In addition to outgoing calls discussed above, the PBX 110 is also enabled to facilitate incoming calls. When a call 540 is directed to a user phone 130-132 from either another PBX user phone 130-132 or external PSTN line, the PBX 110 transitions into the initial call receiving state 508. As illustrated the call receiving procedure 900 of FIG. 9 associated with the initial call receiving state 508 of FIG. 5B, the PBX 110 transmits (step 910) the incoming connection request to the recipient's phone in the form of a ring signal. The PBX 110 in the preferred embodiment also transmits (step 920) an incoming-call event, e.g. a CTI message, via the network 150 to notify the recipient's PMIC of the connection request.

In the preferred embodiment, the incoming call may be answered at the recipient's PBX phone or by way of a CTI answer event received by the PBX 110 from the user's PMIC via the network 150. Upon receipt of an off-hook signal 570 from the PBX phone, the PBX 110 transitions to the call answered (state 552) illustrated in more detail in the call answered process 1000 of FIG. 10. As shown, receipt of the off-hook signal (step 1010) causes the PBX 110 to transmit (step 1020) a first call-answered event, e.g., a CTI message, notifying the recipient's PMIC that the call has been accepted at the associated PBX phone. If the call is also initiated from a PBX phone 130-132 within the PBX system 100, internal-caller testing (step 1030) is answered in the affirmative and the PBX 110 generates a second call-answered event transmitted (step 1040) to the caller's PMIC. The second call-answered event, e.g. a CTI message, notifies the caller's PMIC when the call is answered by the call recipient at the recipient's PBX phone or other device.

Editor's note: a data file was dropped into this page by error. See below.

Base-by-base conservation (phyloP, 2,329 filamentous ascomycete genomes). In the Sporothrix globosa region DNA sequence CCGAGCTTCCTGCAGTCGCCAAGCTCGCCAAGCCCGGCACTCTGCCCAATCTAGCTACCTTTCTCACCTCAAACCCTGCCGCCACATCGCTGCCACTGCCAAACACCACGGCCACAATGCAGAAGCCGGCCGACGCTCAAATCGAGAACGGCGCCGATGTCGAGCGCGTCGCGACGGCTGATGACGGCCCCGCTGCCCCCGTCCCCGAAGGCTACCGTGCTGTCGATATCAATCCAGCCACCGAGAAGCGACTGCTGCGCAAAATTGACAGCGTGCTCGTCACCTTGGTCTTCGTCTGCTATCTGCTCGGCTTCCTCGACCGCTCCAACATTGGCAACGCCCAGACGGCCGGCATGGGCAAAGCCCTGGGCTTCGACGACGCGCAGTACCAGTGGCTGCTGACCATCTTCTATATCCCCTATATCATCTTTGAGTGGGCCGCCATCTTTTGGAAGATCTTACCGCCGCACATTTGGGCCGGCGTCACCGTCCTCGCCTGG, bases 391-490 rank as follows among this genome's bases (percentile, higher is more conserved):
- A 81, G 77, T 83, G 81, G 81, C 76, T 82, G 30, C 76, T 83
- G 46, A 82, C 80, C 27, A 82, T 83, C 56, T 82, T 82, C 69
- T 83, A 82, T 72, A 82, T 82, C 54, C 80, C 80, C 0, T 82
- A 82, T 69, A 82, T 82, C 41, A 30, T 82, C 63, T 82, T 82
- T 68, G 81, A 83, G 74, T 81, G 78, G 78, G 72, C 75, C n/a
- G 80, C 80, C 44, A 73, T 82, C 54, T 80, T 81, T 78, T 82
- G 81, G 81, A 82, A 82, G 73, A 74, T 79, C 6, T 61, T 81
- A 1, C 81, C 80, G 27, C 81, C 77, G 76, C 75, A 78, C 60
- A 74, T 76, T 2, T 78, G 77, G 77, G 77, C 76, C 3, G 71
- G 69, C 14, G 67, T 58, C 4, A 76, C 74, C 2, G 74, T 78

Subsequent PDSV voice communications in state 554 are analogous to that discussed above in context of PDSV voice communication state 510.

When the incoming call is answered at the call recipient's PMIC, the PBX 110 generally receives an answer command accompanied by a transfer command from the PMIC. The transfer command includes a URI designating the user's PMIC or a SIP user agent therein and the PBX 110 transitions to the PBX's VoIP session setup state 556 consistent with the VoIP session setup state 514 discussed above. If the session request message issued by the PBX 110 is accepted, the PBX transitions into the PBX's VoIP session (state 558) and the PDSV voice communication terminated. The recipient may subsequently transfer 586 the call between the PDSV voice communication (state 554) and the VoIP session (state 558) in the manner described above.

If the transfer command 590 received while in the initial call receiving (state 508) includes a URI designating a phone, computer, or user agent other than that of the recipient, the PBX 110 effectively transfers the call to the other device and returns to monitoring the phone status (state 502).